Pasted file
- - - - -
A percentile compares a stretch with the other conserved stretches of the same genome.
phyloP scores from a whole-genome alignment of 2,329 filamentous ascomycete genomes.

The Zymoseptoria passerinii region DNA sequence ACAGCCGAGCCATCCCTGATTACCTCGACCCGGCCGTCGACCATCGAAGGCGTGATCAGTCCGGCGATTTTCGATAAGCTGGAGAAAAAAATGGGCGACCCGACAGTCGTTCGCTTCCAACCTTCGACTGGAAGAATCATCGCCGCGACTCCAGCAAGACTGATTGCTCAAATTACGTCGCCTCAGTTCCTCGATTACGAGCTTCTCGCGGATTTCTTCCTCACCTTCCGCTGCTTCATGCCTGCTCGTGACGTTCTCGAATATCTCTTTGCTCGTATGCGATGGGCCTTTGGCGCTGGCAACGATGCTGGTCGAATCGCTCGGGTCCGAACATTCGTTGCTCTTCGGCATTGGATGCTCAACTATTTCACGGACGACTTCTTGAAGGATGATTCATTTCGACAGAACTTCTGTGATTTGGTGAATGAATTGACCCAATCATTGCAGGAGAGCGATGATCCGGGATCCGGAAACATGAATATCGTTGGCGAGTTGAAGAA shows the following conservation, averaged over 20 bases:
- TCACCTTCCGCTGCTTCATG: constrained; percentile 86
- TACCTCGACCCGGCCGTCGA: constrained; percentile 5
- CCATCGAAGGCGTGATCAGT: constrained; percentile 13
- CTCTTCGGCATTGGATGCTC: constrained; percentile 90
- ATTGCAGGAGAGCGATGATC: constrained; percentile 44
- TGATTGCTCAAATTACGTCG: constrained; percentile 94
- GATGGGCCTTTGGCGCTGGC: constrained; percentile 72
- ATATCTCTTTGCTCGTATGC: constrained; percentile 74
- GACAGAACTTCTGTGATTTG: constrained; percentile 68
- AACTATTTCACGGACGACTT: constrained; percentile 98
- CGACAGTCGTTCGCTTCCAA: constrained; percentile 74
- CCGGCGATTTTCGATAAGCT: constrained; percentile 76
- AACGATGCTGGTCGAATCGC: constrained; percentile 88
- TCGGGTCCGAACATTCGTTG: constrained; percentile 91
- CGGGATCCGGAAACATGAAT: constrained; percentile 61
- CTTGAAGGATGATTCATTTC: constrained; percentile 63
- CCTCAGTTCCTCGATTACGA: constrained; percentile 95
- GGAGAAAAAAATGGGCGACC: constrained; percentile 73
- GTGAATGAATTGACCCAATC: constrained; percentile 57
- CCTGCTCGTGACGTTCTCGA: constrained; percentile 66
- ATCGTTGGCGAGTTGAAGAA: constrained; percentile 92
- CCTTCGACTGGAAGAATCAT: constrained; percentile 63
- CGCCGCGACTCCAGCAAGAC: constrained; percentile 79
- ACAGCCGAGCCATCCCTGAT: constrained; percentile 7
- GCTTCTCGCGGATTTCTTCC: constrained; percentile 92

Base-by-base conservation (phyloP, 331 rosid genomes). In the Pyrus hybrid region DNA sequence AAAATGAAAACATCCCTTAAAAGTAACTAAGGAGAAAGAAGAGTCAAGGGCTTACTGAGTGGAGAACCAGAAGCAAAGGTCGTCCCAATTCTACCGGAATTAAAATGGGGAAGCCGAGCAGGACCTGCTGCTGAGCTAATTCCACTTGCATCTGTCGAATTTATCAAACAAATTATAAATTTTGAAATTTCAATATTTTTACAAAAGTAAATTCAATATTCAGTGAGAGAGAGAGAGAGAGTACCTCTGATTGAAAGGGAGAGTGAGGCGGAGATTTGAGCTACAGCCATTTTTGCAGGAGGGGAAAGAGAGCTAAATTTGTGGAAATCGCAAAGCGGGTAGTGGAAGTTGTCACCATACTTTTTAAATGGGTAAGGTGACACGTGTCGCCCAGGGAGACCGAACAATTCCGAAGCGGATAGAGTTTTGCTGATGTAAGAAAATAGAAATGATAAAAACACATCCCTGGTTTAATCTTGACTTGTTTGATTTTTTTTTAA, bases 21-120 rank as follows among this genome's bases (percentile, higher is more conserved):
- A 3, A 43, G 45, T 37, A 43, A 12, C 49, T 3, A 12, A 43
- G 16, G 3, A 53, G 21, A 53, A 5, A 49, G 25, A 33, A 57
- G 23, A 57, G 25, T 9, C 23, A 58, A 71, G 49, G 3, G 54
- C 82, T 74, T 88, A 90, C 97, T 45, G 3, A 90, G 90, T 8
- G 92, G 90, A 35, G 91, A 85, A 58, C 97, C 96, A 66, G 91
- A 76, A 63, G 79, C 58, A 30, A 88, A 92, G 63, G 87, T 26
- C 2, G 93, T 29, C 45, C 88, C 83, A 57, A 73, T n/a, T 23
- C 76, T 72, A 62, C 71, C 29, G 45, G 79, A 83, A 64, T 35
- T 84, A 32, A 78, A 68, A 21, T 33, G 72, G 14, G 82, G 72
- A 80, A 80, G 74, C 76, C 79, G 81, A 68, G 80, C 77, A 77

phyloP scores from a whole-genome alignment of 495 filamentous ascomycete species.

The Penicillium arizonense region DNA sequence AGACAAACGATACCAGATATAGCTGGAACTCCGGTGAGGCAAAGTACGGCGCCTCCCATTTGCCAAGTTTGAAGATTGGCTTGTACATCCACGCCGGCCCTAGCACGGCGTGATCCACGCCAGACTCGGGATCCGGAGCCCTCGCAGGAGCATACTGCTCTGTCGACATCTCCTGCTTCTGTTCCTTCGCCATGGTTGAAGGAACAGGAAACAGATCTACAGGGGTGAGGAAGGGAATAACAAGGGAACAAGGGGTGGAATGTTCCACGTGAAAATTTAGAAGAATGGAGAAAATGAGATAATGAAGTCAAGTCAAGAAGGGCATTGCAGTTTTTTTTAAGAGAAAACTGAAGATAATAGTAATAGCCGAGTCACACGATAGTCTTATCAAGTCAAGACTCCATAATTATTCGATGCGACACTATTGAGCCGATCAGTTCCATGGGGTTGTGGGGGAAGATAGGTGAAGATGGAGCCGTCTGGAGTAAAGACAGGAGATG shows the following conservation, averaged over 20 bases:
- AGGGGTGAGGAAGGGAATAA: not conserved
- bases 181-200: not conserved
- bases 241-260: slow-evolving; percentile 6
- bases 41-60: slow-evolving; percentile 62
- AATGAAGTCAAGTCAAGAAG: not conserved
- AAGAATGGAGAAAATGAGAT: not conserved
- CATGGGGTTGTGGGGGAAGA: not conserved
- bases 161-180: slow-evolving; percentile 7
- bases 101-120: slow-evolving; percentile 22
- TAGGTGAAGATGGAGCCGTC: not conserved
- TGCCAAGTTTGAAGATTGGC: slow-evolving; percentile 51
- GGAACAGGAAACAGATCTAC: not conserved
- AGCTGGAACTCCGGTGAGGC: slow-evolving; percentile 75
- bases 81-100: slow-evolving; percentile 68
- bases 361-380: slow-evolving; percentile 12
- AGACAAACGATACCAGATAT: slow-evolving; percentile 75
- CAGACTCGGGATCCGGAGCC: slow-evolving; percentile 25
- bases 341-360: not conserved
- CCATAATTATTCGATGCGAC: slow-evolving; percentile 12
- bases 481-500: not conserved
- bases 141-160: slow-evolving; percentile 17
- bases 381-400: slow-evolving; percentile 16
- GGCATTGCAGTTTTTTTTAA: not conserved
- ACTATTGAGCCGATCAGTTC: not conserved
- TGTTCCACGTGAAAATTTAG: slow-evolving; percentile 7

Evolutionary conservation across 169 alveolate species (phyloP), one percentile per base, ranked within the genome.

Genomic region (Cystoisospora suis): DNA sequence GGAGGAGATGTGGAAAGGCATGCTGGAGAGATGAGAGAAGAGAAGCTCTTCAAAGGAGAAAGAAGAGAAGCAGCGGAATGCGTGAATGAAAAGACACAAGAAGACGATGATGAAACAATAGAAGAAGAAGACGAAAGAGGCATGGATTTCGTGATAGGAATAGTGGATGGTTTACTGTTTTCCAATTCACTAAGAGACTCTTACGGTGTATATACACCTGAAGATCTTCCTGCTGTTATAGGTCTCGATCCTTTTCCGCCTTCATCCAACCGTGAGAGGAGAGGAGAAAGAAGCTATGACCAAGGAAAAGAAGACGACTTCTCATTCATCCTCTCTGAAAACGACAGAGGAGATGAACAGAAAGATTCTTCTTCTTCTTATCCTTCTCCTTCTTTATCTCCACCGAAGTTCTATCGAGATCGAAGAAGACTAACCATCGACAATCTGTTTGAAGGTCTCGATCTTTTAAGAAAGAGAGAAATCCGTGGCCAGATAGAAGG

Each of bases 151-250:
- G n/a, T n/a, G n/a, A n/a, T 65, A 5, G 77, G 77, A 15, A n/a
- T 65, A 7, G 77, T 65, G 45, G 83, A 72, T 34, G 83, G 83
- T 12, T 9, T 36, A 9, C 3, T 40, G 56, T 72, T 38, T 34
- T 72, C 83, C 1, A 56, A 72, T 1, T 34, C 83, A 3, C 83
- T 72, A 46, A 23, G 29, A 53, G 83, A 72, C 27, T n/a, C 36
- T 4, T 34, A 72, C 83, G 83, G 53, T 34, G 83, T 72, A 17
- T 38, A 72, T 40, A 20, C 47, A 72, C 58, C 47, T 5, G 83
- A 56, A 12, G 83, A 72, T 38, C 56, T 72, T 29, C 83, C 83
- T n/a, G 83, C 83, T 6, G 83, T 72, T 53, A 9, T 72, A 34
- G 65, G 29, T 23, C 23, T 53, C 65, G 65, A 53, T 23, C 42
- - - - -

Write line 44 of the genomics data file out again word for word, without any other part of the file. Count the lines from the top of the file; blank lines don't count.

- bases 241-260: slow-evolving; percentile 6